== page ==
Empowerment through writing and the search for self out of violence : Virginia Woolf and Anais Nin

Evans, Chanda Lynn (2002) Empowerment through writing and the search for self out of violence : Virginia Woolf and Anais Nin. MPhil(R) thesis, University of Glasgow.

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This thesis looks at the relationship between women's writing and empowerment, using literary criticism, feminist theory and a bit of autobiography to approach specific issues of violence against women. Chapter One brings into light my personal work experience in addressing issues of violence against women and describes a particular case in which I was involved in helping a former client through the criminal justice process. Chapter Two looks back to the past and discusses how Aphra Behn's role as a writer placed women in a unique, even a precarious position, and also deals with her influence on Virginia Woolf in particular. This chapter also addresses some specific ways Virginia Woolf attempts to locate what she believes are the reasons behinds women's oppression, in which I particularly look to her notions regarding the "Professional Writer" and her interesting and contestable views on "androgyny" and the "Angel in the House." In Chapter Four I discuss the work of Anais Nin, and her role as a writer of ecriture feminine and how her work has been viewed as both enlightening and controversial by peers and critics. In this chapter, I examine her prose poem House of Incest and her short story "Birth" and several of her erotic stories in an attempt to locate her "feminine voice." In Chapter Four, I again look to the practical uses of writing as empowerment and recovery and address women writing their stories as a means to recovery and self-definition after experiences of violence and I include an interview with a survivor, now a semi-professional writer, living in Glasgow.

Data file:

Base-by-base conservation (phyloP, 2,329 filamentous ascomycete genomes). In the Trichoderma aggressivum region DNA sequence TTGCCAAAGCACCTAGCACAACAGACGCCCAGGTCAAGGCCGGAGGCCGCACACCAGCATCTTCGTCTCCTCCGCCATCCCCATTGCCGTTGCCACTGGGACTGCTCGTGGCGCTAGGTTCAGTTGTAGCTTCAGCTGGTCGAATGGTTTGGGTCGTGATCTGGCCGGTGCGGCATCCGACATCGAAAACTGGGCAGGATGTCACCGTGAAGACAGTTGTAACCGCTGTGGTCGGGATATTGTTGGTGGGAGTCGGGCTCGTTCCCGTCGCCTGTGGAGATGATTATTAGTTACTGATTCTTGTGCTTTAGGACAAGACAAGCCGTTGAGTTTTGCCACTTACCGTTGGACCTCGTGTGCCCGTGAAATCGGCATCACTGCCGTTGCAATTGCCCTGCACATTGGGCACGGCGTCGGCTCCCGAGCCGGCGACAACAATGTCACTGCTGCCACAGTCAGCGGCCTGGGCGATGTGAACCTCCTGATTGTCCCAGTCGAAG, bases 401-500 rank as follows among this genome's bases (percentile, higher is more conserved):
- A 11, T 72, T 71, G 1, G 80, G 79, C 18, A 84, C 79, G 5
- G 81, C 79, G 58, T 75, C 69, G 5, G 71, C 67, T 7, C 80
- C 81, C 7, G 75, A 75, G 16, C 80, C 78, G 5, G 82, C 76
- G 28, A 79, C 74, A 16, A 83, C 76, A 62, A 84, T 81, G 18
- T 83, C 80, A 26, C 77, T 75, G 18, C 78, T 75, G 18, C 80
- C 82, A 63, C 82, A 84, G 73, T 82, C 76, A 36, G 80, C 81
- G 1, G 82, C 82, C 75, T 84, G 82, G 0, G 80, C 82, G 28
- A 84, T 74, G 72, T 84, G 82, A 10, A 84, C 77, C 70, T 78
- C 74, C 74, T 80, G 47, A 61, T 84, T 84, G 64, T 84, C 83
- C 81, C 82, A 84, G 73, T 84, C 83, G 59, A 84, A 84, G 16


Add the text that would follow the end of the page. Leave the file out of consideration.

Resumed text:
Item Type: Thesis (MPhil(R))
Qualification Level: Masters
Keywords: Comparative literature, British & Irish literature, French literature
Colleges/Schools: College of Arts & Humanities > School of Critical Studies > English Literature
College of Social Sciences > School of Social and Political Sciences > Politics
Supervisor's Name: McMillan, Hon. Res. Dorothy and Corrin, Prof. Chris
Date of Award: 2002
Depositing User: Enlighten Team
Unique ID: glathesis:2002-72123
Copyright: Copyright of this thesis is held by the author.
Date Deposited: 24 May 2019 15:11
Last Modified: 03 Feb 2020 11:41
URI: https://theses.gla.ac.uk/id/eprint/72123

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